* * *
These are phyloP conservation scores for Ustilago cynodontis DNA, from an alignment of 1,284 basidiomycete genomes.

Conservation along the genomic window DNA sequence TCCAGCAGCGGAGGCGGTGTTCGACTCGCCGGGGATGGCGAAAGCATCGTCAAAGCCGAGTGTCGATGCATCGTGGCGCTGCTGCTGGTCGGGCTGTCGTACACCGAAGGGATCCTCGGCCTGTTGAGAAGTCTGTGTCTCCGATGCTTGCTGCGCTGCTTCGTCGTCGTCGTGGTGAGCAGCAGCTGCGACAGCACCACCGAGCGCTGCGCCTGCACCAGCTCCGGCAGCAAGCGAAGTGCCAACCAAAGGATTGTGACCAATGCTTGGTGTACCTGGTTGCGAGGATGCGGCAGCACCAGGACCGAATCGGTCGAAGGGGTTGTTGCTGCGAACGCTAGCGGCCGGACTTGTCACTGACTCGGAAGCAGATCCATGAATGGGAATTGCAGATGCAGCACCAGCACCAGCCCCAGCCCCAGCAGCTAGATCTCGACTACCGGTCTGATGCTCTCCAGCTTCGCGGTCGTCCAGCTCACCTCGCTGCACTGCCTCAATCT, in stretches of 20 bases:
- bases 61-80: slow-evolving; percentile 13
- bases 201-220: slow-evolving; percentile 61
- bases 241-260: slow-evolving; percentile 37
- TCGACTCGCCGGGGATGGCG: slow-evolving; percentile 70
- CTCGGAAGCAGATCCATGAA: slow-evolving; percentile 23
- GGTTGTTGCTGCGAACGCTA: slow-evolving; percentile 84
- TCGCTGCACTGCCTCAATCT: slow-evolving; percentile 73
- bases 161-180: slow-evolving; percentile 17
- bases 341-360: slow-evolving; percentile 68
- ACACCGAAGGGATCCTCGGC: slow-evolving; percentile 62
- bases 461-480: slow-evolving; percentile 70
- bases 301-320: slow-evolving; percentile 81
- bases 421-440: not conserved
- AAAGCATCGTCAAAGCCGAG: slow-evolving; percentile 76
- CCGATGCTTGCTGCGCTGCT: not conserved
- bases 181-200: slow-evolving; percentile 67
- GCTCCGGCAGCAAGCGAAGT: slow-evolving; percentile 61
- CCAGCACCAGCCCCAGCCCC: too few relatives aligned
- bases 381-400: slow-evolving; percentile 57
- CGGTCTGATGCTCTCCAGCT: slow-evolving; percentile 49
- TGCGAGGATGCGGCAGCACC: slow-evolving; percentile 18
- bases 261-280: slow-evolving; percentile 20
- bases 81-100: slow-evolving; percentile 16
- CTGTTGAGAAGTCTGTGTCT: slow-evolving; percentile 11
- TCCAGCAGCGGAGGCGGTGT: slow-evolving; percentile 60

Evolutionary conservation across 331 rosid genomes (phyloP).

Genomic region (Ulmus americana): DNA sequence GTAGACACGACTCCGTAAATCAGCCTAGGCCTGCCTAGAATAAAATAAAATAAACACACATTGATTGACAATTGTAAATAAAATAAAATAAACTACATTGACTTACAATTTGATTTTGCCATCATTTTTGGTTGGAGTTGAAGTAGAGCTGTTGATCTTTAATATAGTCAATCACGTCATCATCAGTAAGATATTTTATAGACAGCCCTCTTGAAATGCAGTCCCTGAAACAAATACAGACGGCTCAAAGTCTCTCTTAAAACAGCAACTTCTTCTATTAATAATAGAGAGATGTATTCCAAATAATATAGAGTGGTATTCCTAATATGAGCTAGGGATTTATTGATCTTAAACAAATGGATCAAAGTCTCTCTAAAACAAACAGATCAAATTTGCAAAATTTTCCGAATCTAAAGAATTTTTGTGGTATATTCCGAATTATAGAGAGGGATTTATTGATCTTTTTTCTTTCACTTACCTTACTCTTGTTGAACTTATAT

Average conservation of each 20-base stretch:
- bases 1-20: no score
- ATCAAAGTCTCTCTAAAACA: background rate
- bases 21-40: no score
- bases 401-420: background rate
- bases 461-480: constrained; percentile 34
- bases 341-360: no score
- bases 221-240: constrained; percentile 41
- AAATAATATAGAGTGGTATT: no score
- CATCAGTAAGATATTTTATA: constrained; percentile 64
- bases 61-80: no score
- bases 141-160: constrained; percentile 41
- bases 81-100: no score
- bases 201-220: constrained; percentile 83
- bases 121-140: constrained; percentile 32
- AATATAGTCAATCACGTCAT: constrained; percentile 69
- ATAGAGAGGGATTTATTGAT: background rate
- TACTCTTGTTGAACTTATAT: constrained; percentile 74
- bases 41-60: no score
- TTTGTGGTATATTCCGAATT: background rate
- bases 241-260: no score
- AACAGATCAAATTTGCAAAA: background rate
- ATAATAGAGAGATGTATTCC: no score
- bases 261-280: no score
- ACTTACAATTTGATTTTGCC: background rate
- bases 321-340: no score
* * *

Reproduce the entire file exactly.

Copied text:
These are phyloP conservation scores for Ustilago cynodontis DNA, from an alignment of 1,284 basidiomycete genomes.

Conservation along the genomic window DNA sequence TCCAGCAGCGGAGGCGGTGTTCGACTCGCCGGGGATGGCGAAAGCATCGTCAAAGCCGAGTGTCGATGCATCGTGGCGCTGCTGCTGGTCGGGCTGTCGTACACCGAAGGGATCCTCGGCCTGTTGAGAAGTCTGTGTCTCCGATGCTTGCTGCGCTGCTTCGTCGTCGTCGTGGTGAGCAGCAGCTGCGACAGCACCACCGAGCGCTGCGCCTGCACCAGCTCCGGCAGCAAGCGAAGTGCCAACCAAAGGATTGTGACCAATGCTTGGTGTACCTGGTTGCGAGGATGCGGCAGCACCAGGACCGAATCGGTCGAAGGGGTTGTTGCTGCGAACGCTAGCGGCCGGACTTGTCACTGACTCGGAAGCAGATCCATGAATGGGAATTGCAGATGCAGCACCAGCACCAGCCCCAGCCCCAGCAGCTAGATCTCGACTACCGGTCTGATGCTCTCCAGCTTCGCGGTCGTCCAGCTCACCTCGCTGCACTGCCTCAATCT, in stretches of 20 bases:
- bases 61-80: slow-evolving; percentile 13
- bases 201-220: slow-evolving; percentile 61
- bases 241-260: slow-evolving; percentile 37
- TCGACTCGCCGGGGATGGCG: slow-evolving; percentile 70
- CTCGGAAGCAGATCCATGAA: slow-evolving; percentile 23
- GGTTGTTGCTGCGAACGCTA: slow-evolving; percentile 84
- TCGCTGCACTGCCTCAATCT: slow-evolving; percentile 73
- bases 161-180: slow-evolving; percentile 17
- bases 341-360: slow-evolving; percentile 68
- ACACCGAAGGGATCCTCGGC: slow-evolving; percentile 62
- bases 461-480: slow-evolving; percentile 70
- bases 301-320: slow-evolving; percentile 81
- bases 421-440: not conserved
- AAAGCATCGTCAAAGCCGAG: slow-evolving; percentile 76
- CCGATGCTTGCTGCGCTGCT: not conserved
- bases 181-200: slow-evolving; percentile 67
- GCTCCGGCAGCAAGCGAAGT: slow-evolving; percentile 61
- CCAGCACCAGCCCCAGCCCC: too few relatives aligned
- bases 381-400: slow-evolving; percentile 57
- CGGTCTGATGCTCTCCAGCT: slow-evolving; percentile 49
- TGCGAGGATGCGGCAGCACC: slow-evolving; percentile 18
- bases 261-280: slow-evolving; percentile 20
- bases 81-100: slow-evolving; percentile 16
- CTGTTGAGAAGTCTGTGTCT: slow-evolving; percentile 11
- TCCAGCAGCGGAGGCGGTGT: slow-evolving; percentile 60

Evolutionary conservation across 331 rosid genomes (phyloP).

Genomic region (Ulmus americana): DNA sequence GTAGACACGACTCCGTAAATCAGCCTAGGCCTGCCTAGAATAAAATAAAATAAACACACATTGATTGACAATTGTAAATAAAATAAAATAAACTACATTGACTTACAATTTGATTTTGCCATCATTTTTGGTTGGAGTTGAAGTAGAGCTGTTGATCTTTAATATAGTCAATCACGTCATCATCAGTAAGATATTTTATAGACAGCCCTCTTGAAATGCAGTCCCTGAAACAAATACAGACGGCTCAAAGTCTCTCTTAAAACAGCAACTTCTTCTATTAATAATAGAGAGATGTATTCCAAATAATATAGAGTGGTATTCCTAATATGAGCTAGGGATTTATTGATCTTAAACAAATGGATCAAAGTCTCTCTAAAACAAACAGATCAAATTTGCAAAATTTTCCGAATCTAAAGAATTTTTGTGGTATATTCCGAATTATAGAGAGGGATTTATTGATCTTTTTTCTTTCACTTACCTTACTCTTGTTGAACTTATAT

Average conservation of each 20-base stretch:
- bases 1-20: no score
- ATCAAAGTCTCTCTAAAACA: background rate
- bases 21-40: no score
- bases 401-420: background rate
- bases 461-480: constrained; percentile 34
- bases 341-360: no score
- bases 221-240: constrained; percentile 41
- AAATAATATAGAGTGGTATT: no score
- CATCAGTAAGATATTTTATA: constrained; percentile 64
- bases 61-80: no score
- bases 141-160: constrained; percentile 41
- bases 81-100: no score
- bases 201-220: constrained; percentile 83
- bases 121-140: constrained; percentile 32
- AATATAGTCAATCACGTCAT: constrained; percentile 69
- ATAGAGAGGGATTTATTGAT: background rate
- TACTCTTGTTGAACTTATAT: constrained; percentile 74
- bases 41-60: no score
- TTTGTGGTATATTCCGAATT: background rate
- bases 241-260: no score
- AACAGATCAAATTTGCAAAA: background rate
- ATAATAGAGAGATGTATTCC: no score
- bases 261-280: no score
- ACTTACAATTTGATTTTGCC: background rate
- bases 321-340: no score